I am glad to say that he no longer behaves that way towards me. I don’t have much contact with him, for which I am glad, but when we do speak on the phone it is usually very civil. He is in contact with our sons which is as it should be. They are young adults themselves now, they don’t need me to make arrangements for them.

In recent days there have been reports in the news that The Home Secretary is about to announce new powers against non violent abuse. In theory I can only say that this is a good thing. However I have mixed feelings about all this.

I guess I should be jumping for joy that now (or at least soon) it won’t just be the people who use their fists to control their partner but also those who employ mental abuse, who can be convicted for their actions. Don’t get me wrong I am really pleased that mental abuse is being recognised as damaging to those subjected to it. You no longer have to wait for the abuse to turn physical, you don’t need to have bruises as evidence of suffering.

I know that those in authority want victims of this kind of abuse to come forward. Nobody should suffer the way so many do. I have been hearing and reading that this could lead to abusers receiving up to 14 years in prison. This is what worries me. I wonder to myself, will this encourage victims of abuse to come forward? I am not so sure that it will.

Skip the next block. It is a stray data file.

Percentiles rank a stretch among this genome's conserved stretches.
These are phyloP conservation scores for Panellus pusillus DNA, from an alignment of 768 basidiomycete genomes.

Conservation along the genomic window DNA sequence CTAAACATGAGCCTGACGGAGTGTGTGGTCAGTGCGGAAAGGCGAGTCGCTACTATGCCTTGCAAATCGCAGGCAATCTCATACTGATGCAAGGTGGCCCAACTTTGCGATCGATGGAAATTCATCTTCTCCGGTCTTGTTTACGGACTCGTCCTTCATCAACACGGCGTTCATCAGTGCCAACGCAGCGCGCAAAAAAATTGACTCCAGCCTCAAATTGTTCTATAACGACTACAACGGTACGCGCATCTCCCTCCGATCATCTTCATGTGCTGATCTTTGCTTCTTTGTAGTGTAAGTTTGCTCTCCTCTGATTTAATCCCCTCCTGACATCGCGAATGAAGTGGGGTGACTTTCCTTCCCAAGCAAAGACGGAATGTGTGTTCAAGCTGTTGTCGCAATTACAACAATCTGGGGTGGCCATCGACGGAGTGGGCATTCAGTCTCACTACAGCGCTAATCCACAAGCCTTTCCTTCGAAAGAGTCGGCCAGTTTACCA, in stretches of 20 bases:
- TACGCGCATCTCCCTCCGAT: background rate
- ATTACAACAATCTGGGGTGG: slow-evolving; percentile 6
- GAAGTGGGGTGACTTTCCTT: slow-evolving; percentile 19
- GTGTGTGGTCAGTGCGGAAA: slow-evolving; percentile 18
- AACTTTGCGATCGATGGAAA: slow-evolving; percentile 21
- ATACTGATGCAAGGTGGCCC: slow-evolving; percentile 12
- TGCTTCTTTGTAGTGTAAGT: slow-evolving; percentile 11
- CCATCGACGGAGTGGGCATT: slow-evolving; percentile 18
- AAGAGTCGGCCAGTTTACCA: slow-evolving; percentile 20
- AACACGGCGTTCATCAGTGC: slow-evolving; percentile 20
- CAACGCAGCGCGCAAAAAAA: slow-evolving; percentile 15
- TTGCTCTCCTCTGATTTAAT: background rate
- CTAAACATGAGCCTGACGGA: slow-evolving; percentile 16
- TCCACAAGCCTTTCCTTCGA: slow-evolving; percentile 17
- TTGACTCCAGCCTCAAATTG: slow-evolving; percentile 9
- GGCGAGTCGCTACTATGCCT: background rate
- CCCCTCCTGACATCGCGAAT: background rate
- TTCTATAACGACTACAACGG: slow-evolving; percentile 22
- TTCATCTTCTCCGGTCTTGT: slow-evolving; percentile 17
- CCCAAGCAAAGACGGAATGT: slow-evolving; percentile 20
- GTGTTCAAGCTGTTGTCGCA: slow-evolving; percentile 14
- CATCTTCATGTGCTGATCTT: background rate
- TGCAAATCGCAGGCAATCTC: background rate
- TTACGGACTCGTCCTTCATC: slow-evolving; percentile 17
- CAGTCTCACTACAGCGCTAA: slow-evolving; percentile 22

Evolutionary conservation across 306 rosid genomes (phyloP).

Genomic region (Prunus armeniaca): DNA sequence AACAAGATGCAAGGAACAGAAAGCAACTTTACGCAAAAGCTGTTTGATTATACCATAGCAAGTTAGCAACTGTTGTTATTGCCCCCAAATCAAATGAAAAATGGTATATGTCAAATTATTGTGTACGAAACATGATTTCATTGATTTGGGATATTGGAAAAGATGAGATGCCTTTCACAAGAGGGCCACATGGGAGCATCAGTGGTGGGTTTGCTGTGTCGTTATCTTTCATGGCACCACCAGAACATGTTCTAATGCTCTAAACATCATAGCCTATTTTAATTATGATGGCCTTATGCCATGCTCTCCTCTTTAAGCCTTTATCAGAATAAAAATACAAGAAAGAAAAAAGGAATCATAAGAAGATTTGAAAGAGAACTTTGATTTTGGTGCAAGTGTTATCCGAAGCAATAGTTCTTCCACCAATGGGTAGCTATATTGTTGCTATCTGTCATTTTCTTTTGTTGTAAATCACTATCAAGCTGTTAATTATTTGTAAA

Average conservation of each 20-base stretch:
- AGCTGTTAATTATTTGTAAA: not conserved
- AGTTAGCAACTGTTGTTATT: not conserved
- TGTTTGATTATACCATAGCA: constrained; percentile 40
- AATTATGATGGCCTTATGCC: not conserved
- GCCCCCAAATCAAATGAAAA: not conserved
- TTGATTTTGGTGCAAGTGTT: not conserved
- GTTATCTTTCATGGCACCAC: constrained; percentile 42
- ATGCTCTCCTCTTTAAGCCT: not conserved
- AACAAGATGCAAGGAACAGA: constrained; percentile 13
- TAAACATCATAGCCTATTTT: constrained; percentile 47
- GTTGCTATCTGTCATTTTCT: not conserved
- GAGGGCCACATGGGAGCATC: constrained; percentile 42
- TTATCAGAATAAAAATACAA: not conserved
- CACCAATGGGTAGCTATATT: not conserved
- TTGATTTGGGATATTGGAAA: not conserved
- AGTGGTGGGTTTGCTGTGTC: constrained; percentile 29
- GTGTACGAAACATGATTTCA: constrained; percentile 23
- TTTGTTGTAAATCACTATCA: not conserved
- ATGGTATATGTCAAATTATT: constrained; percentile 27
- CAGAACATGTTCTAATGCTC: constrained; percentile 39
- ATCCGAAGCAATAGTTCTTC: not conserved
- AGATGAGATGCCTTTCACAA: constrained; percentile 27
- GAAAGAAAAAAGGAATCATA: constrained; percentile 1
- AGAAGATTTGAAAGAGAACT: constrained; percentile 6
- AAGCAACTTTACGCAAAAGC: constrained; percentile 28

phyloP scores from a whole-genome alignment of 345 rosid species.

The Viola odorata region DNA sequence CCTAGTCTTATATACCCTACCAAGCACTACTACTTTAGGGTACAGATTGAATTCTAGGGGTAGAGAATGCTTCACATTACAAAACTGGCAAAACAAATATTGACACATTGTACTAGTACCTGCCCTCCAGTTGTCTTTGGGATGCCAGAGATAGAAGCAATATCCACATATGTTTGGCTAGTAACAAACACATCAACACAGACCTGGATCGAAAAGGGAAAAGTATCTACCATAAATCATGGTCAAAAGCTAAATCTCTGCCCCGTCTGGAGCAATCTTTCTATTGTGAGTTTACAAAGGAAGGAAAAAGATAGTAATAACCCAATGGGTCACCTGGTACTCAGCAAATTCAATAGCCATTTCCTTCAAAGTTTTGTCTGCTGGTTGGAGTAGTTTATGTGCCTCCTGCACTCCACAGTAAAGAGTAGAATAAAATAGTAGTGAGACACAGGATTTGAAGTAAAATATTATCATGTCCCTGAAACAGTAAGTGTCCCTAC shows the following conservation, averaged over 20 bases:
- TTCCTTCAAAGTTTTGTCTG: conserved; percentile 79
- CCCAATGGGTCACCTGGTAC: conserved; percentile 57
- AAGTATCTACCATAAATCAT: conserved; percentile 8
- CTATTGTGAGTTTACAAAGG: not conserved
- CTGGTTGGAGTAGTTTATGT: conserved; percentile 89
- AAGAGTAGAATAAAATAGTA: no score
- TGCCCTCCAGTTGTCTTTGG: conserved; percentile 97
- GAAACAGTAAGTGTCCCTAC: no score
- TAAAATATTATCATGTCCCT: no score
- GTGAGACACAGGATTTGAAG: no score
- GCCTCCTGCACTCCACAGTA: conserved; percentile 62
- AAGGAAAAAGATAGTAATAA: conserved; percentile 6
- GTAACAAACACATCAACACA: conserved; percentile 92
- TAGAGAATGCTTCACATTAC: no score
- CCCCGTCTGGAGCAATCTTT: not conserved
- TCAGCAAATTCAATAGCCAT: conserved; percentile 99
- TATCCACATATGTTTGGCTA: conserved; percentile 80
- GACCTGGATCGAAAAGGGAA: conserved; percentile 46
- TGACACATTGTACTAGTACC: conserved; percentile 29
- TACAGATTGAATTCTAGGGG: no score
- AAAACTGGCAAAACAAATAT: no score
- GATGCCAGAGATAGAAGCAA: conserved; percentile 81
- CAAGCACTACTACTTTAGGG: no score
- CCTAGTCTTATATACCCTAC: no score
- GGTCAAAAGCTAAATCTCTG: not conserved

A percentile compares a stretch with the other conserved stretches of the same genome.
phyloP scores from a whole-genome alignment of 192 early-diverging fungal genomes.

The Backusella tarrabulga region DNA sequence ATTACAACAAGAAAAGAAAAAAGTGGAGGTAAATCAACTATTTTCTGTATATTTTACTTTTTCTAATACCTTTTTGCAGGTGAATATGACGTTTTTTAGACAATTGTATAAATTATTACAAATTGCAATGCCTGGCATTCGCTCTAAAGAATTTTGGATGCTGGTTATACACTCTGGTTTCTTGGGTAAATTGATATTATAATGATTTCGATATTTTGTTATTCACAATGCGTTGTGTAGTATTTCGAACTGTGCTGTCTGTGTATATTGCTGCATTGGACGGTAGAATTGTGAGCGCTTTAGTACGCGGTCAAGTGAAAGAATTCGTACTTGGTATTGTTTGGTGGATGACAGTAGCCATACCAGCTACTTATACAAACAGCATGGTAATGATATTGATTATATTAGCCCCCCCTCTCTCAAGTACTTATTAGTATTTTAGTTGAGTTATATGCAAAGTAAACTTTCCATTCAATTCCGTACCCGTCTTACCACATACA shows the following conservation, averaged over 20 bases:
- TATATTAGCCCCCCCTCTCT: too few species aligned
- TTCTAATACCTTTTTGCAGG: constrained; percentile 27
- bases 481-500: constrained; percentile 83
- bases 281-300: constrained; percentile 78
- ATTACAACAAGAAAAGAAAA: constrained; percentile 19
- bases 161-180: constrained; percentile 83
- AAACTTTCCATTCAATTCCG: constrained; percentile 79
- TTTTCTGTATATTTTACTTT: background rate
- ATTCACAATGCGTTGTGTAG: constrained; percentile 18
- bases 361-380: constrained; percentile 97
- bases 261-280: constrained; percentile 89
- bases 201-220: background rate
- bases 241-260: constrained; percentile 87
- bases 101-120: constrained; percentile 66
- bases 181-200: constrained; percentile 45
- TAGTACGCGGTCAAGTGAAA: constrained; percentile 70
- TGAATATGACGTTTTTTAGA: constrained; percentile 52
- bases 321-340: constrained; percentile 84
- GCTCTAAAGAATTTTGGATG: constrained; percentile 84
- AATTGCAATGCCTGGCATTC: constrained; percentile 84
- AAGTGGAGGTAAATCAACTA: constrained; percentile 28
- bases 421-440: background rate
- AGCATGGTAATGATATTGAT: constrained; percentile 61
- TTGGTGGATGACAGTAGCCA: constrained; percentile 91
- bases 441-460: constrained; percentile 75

My own feelings about this are that when I was going through the misery caused by my then husband, I wanted him to stop, I wanted to escape from the whole situation. What I didn’t want was for the father of my sons to be put away in prison. I wanted a better life for myself and our children. I wanted peace, safety and my sanity back. That didn’t mean that I wanted my husband behind bars, I just wanted him to leave me alone.

Today I had time to think about all this and I asked myself the question. If at the time of our divorce, the police had had the powers that reports state will be vested on them in the next few months, would I have wanted my husband to be convicted of Coercive Control? I am not sure I can answer that. I was in a very desperate state and needed things to change. If that had been the only way to escape, to give my children a more peaceful life. Maybe. Maybe not. I was already depriving him of our home and our children. Would these new laws have encouraged me to report the abuse, I don’t think so.

We already have laws regarding physical abuse but that doesn’t mean that every victim of physical abuse will report it. Why would this be any different? What we want is protection from our partners, we want to stop looking over our shoulder, waiting for the next punch, insult, controlling device. We don’t always want our abuser locked away. Our children deprived of their other parent.

I do want the victims/survivors of emotional abuse to be given the same protection by the law as those who suffer physical abuse. I just don’t think that the promise of a jail sentence is an incentive to persuade sufferers to report their abuse.